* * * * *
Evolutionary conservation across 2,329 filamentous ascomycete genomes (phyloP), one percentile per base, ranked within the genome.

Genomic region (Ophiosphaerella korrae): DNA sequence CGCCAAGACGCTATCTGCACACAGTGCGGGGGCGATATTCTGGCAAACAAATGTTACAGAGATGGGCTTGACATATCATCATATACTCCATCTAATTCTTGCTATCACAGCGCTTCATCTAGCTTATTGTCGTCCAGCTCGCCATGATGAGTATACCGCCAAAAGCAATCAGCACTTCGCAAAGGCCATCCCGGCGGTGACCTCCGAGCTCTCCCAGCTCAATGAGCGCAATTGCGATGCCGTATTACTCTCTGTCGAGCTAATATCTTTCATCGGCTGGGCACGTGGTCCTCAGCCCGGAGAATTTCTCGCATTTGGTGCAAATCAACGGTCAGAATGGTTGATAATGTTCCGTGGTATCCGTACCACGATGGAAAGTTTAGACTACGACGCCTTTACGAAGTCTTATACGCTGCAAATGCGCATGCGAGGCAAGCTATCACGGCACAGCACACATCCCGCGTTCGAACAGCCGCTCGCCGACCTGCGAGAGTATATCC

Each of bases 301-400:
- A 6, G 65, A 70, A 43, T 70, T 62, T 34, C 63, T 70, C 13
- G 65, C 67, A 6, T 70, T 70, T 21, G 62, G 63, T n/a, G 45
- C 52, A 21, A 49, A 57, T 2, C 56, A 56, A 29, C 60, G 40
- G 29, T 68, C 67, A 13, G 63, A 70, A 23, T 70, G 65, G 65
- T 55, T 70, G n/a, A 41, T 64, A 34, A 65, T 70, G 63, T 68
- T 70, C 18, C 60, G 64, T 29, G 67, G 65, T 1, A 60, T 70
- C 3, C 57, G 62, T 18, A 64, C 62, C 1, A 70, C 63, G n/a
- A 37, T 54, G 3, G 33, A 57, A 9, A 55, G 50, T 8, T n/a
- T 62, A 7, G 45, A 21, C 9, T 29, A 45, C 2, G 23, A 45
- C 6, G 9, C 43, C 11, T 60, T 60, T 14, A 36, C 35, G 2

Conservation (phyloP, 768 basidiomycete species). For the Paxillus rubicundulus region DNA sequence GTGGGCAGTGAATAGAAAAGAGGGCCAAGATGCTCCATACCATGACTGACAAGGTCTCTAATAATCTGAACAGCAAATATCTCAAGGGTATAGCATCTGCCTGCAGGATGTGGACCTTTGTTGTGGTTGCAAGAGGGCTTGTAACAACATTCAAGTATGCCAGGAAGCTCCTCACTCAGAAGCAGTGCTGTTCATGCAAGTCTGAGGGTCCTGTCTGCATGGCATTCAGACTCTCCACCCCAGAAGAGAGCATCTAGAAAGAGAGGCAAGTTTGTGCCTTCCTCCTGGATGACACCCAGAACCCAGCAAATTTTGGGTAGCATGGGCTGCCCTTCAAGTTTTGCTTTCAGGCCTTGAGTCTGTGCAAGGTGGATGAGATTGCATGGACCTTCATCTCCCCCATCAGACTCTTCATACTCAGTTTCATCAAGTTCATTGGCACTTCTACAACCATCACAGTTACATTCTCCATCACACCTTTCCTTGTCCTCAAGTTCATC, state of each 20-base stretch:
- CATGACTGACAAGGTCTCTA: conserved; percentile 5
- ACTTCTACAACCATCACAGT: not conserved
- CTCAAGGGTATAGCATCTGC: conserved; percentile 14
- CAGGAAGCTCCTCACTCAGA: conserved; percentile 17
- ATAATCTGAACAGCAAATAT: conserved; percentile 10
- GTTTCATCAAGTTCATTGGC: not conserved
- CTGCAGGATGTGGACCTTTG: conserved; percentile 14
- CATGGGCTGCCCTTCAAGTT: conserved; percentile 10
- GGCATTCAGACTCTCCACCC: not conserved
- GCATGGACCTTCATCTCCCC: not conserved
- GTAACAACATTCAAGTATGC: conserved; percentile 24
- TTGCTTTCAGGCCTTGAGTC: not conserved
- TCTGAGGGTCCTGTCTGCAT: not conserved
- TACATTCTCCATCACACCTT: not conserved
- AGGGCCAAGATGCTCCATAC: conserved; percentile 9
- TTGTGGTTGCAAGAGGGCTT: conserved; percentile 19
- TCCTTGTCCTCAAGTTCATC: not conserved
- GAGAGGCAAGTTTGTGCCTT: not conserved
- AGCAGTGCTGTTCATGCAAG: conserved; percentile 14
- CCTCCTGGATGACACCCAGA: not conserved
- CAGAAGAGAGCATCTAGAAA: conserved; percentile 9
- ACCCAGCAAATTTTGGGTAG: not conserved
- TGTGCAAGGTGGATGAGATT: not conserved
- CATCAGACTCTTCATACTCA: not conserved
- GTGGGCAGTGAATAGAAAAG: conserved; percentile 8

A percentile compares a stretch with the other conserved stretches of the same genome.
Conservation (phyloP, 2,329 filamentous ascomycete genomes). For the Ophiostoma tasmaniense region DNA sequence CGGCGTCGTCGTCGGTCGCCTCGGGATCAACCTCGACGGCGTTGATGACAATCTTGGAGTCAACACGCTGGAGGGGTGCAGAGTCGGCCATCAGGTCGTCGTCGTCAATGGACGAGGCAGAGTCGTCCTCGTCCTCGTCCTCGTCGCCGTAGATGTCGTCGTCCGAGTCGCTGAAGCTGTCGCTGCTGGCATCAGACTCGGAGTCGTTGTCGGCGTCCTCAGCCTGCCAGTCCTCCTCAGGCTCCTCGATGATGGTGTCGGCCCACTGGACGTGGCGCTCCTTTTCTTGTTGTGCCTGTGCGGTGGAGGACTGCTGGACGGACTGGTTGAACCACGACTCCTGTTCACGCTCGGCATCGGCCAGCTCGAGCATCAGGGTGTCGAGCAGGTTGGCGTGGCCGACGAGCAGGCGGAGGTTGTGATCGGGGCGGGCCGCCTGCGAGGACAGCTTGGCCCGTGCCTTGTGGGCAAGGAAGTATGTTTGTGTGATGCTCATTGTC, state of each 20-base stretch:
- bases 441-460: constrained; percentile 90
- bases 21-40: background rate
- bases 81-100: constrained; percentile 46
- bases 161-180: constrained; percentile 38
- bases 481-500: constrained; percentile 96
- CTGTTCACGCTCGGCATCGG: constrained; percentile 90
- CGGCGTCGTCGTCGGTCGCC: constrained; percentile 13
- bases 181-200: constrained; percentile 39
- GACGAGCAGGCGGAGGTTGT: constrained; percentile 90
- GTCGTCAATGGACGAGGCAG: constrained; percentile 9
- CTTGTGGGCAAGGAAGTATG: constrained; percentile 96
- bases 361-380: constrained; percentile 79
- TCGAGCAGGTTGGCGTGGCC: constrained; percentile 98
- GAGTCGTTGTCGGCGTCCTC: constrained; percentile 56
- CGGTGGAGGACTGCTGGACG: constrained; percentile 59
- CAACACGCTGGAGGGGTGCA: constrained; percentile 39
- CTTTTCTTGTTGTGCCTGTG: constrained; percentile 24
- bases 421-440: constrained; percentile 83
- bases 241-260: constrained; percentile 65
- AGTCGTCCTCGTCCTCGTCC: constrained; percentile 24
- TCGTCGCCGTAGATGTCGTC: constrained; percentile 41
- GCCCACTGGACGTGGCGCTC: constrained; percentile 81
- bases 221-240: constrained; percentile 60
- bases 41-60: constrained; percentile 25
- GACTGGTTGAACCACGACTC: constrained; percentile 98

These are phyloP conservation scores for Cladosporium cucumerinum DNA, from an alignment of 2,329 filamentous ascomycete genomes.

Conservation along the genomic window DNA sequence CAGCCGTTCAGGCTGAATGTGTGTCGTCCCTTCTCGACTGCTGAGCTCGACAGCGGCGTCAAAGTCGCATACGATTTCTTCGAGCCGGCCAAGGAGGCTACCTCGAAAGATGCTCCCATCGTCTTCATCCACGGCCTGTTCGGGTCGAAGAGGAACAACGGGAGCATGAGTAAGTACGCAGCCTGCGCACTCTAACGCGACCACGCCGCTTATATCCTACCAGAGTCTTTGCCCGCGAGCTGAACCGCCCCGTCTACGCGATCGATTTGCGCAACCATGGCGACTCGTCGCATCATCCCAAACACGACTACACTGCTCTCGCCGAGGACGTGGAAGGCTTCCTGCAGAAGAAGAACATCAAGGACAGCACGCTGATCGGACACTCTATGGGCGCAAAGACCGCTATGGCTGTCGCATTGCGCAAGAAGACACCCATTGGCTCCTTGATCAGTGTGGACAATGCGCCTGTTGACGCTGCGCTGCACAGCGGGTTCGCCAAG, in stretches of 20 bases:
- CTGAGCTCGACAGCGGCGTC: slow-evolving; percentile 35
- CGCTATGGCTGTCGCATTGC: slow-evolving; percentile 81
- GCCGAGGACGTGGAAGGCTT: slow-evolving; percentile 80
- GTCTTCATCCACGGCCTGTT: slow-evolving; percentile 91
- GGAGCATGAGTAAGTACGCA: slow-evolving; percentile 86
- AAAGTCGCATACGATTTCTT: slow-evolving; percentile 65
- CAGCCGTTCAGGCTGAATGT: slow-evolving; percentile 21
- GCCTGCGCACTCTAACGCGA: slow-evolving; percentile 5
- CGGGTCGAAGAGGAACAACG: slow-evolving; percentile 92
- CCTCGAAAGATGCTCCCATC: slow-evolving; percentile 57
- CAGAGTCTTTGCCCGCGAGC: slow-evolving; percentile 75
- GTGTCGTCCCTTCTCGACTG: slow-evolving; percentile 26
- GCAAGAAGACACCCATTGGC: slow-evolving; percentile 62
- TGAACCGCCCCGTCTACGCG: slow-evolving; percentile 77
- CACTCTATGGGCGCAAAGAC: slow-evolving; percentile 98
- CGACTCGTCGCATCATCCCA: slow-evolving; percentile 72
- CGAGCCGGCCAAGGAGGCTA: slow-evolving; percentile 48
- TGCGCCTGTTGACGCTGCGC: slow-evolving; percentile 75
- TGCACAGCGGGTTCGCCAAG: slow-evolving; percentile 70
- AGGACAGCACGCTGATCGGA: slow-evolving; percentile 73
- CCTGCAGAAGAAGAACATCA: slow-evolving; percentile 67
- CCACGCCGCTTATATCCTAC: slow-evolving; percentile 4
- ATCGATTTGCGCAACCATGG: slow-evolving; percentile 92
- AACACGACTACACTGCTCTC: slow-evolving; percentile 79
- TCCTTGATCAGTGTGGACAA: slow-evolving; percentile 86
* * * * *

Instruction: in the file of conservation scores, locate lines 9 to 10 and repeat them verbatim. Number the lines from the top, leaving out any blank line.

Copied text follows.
- T 70, C 18, C 60, G 64, T 29, G 67, G 65, T 1, A 60, T 70
- C 3, C 57, G 62, T 18, A 64, C 62, C 1, A 70, C 63, G n/a